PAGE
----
- we have a testing environment which replicates production
- we have implemented and are familiar with Cloudwatch metrics
- we have defined a steady state and set expectations for the platform
Starting the Chaos
We are now ready to start injecting variables into the state in order to test our hypothesis.
The most well-regarded tool in this sector is the infamous Chaos Monkey. Chaos Monkey is intended to be deployed to Kubernetes and utilises the CI/CD software Spinnaker. It is a fantastic tool for experimentation and if you are currently using this stack well worth checking out.
A lightweight alternative that is low cost, serverless and targets EC2 and ECS workloads is the little-known Chaos Lambda: https://artillery.io/chaos-lambda/.
As the name suggests this is a Chaos Monkey-like serverless toolset that runs in AWS Lambda. Chaos Lambda can be configured to run at regular intervals and terminate instances in autoscaling groups at random. We can then observe our testing environment in Cloudwatch and cross-reference it with our defined steady state.
With this simple test, we can be confident that our platform is resilient to instance failure and observe the impact on end user response time. The auto-scaling and self-healing properties offered by AWS enable us to achieve these results, unlike more traditional hosting.
We can also use manual interventions to test specific scenarios. For example, we can trigger an RDS or Elasticsearch failover, saturate RDS connections, or simulate a large amount of HTTP requests. All the while referring back to our observability tools and baselines and providing the confidence that you won’t have to wake up at 3am on a Sunday.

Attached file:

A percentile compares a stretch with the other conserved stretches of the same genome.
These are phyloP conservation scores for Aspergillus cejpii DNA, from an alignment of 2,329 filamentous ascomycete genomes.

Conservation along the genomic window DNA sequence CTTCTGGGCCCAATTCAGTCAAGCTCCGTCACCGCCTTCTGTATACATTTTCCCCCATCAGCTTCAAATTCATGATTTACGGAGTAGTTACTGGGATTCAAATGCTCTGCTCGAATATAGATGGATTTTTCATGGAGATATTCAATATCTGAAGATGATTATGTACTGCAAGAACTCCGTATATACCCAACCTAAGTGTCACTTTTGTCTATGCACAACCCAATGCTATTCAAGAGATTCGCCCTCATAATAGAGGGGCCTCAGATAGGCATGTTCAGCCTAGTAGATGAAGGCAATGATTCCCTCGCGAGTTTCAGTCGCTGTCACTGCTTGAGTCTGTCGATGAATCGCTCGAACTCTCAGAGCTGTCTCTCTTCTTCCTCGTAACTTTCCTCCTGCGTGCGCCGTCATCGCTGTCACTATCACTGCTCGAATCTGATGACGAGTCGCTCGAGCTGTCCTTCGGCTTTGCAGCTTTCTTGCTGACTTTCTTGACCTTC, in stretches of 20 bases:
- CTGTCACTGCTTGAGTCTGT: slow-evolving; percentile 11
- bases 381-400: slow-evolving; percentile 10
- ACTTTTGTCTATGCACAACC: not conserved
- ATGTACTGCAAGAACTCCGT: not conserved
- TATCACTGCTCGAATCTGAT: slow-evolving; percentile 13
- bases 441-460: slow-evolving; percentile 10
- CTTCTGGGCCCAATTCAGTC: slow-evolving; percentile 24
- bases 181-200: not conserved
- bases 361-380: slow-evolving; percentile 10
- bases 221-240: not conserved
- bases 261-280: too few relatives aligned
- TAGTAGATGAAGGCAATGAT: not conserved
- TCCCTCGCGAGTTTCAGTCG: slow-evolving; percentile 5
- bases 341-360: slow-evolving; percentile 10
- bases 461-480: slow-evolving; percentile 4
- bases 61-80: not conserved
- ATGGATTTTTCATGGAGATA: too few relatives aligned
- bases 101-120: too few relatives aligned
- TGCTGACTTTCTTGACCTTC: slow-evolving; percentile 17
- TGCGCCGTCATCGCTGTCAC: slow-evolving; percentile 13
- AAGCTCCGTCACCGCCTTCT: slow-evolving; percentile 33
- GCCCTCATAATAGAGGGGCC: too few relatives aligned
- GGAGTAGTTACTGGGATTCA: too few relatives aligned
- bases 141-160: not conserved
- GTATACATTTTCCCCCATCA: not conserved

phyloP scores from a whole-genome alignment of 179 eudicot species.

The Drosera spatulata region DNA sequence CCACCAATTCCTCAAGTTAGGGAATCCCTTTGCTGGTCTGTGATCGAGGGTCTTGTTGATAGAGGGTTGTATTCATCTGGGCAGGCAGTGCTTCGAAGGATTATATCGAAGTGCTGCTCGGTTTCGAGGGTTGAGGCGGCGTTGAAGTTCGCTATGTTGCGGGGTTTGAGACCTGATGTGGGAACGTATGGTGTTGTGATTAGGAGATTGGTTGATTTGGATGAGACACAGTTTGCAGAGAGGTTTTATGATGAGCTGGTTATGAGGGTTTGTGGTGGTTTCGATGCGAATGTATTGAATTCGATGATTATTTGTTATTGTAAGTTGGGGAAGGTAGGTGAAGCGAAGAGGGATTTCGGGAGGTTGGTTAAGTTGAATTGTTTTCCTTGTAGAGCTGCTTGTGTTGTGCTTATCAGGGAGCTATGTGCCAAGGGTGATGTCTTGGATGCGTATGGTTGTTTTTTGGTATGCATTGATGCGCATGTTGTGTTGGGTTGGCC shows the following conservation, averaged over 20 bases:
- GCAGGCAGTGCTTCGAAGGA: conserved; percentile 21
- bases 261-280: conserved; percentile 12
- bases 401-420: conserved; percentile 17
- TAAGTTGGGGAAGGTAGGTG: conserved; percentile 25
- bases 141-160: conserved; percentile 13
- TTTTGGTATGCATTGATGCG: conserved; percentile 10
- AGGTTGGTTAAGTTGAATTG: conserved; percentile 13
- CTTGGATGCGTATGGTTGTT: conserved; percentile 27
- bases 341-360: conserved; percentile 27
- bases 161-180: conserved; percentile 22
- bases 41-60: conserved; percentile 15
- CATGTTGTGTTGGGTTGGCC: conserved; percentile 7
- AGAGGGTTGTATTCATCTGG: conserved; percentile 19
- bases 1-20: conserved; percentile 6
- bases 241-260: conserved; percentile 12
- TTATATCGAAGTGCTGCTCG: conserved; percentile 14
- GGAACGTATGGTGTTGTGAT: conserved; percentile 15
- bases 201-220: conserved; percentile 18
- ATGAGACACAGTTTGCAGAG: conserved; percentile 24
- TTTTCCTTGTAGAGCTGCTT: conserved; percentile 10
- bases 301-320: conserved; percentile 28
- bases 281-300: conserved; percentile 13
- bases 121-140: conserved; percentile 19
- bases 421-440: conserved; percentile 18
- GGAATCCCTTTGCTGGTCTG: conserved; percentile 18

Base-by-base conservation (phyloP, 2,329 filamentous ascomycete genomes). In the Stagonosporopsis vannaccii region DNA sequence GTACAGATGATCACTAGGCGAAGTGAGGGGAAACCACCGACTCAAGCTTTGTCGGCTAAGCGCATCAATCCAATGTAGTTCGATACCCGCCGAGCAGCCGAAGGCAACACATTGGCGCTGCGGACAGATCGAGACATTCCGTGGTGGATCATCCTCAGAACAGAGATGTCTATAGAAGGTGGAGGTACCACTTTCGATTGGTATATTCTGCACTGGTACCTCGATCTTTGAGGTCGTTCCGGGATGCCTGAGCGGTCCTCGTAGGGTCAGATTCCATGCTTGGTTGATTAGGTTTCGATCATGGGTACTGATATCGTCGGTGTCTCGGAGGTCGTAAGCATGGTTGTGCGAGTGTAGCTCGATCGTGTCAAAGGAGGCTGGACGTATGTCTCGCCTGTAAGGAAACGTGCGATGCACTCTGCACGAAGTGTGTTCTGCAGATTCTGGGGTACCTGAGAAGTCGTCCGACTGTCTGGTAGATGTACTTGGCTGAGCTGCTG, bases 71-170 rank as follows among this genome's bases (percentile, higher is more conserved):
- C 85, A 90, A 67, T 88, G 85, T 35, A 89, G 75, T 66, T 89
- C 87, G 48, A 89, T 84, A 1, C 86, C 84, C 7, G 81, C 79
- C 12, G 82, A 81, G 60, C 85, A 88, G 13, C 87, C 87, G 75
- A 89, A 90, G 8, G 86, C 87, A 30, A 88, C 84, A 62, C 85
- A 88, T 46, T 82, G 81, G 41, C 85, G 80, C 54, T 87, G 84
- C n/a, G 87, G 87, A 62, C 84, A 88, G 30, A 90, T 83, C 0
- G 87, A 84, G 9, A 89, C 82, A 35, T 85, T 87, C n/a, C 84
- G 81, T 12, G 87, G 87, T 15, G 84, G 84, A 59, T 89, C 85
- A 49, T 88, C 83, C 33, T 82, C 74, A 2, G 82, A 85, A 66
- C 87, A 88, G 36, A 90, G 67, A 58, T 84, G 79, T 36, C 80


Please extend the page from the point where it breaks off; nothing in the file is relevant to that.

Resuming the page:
Chaos engineering is an excellent and exciting new resource for validating a platform and building confidence. It can also be used perfectly to stress a platform and push it to breaking point, which you should try to do regularly.
With this powerful information you can build runbooks, identify and remediate any reliability issues (before they hit occur in your live environment) and ultimately reduce the blast radius for any unforeseen service issues; let’s be honest, they are very rarely “foreseen”.
Of course, not everyone is ready to implement Chaos straight away and a strong DevOps culture is key. Once you build confidence in a system and start to introduce chaos in a live environment, having effective communication and shared responsibilities and values between teams is crucial.